Crossover into ignorance

Commentary: U.S. press misses a beat on its ill-informed proclamations about `Latin' music, which border on racism.

June 23, 1999|By Alisa Valdes- Rodriguez | Alisa Valdes- Rodriguez,LOS ANGELES TIMES

First, the well-known facts: Puerto Rican pop star Ricky Martin is enjoying phenomenal success with his first English-language album, and more Latino pop artists, such as Enrique Iglesias, are vying to do the same. This has led the U.S. media -- including a Time magazine cover story -- to trumpet a new "Latin crossover phenomenon."

Now, the lesser-known facts.

One: Many of the so-called crossover artists are Americans by birth, including Martin. But the pervasive impression in the media and in the culture at large is that these artists are exotic foreigners. Example? USA Today calling Martin's sounds "south-of-the-border," even though residents of his native Puerto Rico have been United States citizens since 1917, and the island's signature musical genre, salsa, was invented in the 1960s in a city south of the Connecticut border: New York.

Two: In the pop music business, "crossover" generally means switching genres. Martin's music -- pop by any standards -- has not changed, only the language he sings in. He is not, as some publications have posited, a salsa singer.

For Martin and others, the only real "crossover" is their language; it's an unusual category, and one that French-speaking Canadian Celine Dion managed to avoid. Latinos, even those U.S.-born like Martin, are not afforded the same leeway.

Shakira, for example, is a Colombian rock singer whose style has been compared to Alanis Morissette; her "crossover" album will consist of translations of rock songs she has recorded in Spanish. Enrique Iglesias sings syrupy ballads in the tradition of Air Supply; it's a formula that will likely work as well for him in English. And Martin's music, while injected occasionally with percussive instruments, is no more or less "Latin" than that of, say, Puff Daddy, who also uses Spanish phrases.

All of this has led East Harlem's Marc Anthony, who records salsa in Spanish and R&B dance music in English, to declare "crossover" irrelevant, venturing to say the term has only been applied to these artists because they are Latinos on the mainstream charts, not because they perform Latin music on the mainstream charts.

While no one denies that focusing the mainstream media spotlight on Latino musicians and singers is overdue, the recent storm of coverage has exposed an abysmal ignorance about the complexity, diversity and reality of Latinos and Latin music.

Lost in the recent frenzy to cover "crossover" artists have been two simple facts: Latino artists do not necessarily perform in Latin music genres; and Latin music is not always performed by Latinos.

In the case of Jennifer Lopez, who is often lumped into this nascent category, the only "crossover" is in the minds of a media establishment oblivious to the fact that she is a Bronx native who has recorded her debut album of commercial pop songs in her "native tongue": English. Yes, Lopez has two Spanish-language songs on the album, but artists from Madonna to Bon Jovi have been recording in Spanish for release in Latin America for years. No one has called them crossover artists.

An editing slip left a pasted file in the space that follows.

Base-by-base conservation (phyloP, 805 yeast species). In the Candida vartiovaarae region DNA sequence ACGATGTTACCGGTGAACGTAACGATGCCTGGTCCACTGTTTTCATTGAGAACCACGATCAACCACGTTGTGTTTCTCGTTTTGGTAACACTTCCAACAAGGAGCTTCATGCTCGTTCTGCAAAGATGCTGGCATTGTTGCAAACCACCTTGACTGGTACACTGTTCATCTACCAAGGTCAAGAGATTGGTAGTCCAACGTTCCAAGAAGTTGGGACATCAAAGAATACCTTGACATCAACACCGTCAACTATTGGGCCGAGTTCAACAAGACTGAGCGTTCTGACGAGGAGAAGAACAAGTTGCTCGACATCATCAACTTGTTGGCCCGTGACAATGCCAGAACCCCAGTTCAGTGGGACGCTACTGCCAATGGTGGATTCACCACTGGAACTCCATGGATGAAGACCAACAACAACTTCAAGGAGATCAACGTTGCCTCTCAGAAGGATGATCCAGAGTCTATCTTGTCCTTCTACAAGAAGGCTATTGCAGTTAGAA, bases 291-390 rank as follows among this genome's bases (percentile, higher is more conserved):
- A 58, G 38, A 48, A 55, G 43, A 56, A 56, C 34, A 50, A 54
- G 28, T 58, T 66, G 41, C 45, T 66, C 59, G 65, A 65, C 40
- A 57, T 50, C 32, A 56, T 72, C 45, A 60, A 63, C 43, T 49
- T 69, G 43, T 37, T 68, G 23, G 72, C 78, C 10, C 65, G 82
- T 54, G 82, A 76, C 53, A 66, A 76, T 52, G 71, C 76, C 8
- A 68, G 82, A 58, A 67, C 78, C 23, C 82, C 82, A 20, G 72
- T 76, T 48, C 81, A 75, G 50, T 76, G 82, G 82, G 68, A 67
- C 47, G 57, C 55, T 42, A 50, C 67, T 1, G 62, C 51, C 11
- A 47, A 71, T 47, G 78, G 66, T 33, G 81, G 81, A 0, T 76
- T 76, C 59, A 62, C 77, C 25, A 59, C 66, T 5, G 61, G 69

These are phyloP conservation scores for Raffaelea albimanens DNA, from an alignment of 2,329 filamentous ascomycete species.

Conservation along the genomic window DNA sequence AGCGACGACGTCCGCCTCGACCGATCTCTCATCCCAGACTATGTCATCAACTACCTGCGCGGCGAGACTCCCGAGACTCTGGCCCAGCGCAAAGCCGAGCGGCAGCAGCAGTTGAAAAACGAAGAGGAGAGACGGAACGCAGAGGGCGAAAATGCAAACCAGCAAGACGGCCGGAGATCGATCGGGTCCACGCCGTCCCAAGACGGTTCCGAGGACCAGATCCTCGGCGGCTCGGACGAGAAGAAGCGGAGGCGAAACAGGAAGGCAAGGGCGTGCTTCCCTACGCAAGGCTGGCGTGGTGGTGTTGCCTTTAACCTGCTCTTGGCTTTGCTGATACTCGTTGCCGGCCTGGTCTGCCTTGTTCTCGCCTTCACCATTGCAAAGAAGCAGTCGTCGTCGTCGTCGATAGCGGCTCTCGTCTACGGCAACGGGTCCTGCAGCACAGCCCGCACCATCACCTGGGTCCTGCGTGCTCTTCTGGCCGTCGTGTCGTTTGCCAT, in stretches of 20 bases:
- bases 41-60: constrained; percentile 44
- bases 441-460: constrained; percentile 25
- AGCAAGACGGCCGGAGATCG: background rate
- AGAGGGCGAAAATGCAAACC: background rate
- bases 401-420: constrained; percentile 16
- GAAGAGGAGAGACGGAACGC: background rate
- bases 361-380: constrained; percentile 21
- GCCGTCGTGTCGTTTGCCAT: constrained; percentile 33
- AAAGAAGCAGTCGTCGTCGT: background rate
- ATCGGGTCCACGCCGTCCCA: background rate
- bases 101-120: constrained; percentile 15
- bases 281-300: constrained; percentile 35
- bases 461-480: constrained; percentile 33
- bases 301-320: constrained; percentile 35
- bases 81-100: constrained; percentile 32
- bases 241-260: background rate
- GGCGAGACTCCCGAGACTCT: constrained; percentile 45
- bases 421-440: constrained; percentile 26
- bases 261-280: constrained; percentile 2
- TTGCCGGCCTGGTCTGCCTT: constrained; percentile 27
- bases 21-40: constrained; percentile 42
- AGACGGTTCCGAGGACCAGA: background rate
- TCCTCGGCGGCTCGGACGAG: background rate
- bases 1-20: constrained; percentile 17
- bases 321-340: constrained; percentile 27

Beyond the assumptions about Latino Americans seeming somehow foreign, there is another, more unsettling bit of stereotyping being done in the media about the new "crossover" stars.

Cliched adjectives are used over and over in the mainstream media in general but take on a different connotation when used to describe artists such as Martin, Lopez, Anthony and others. Words such as "hot," "spicy" and "passionate" are taken, one assumes, from the flavors of Mexican cuisine and outdated stereotypes of the "Latin lover."

Particularly upsetting is the media propensity to comment on certain body parts when writing about Latino artists, namely hips and rear ends.

Entertainment Weekly labeled Martin "hot hips." And the vast majority of stories on Lopez refer to her hind side. This is no mere coincidence; several academics, including William Cronon, author of "Changes in the Land; Indians, Colonialists, and the Ecology of New England," have shown direct links between the view European settlers took of the American land and indigenous peoples, both seen as wild, sexual and, in their view, in need of taming.

Speaking of hot: According to Billboard magazine, Ricky Martin is a "hot tamale." This phrase appears several times, and is ridiculous because Martin hails from Puerto Rico, where the local cuisine includes neither chili peppers nor tamales, both of which come from Mexico.

The recent TV Guide cover story on Martin made it only three paragraphs before calling the singer "spicy," and a few paragraphs later made reference to his wiggling hips.

When it comes to Lopez, the coverage is even more troubling, tainted with sexism and sexual innuendo in addition to ignorance.

Lopez was called "salsa-hot" by the Hartford Courant. Like Martin, Lopez is Puerto Rican; once more, on that island, salsa is to be danced, not eaten.

Even in Canada the stereotypes, and mistakes, persist: The Ottawa Citizen called Lopez "a hot-blooded Cuban."

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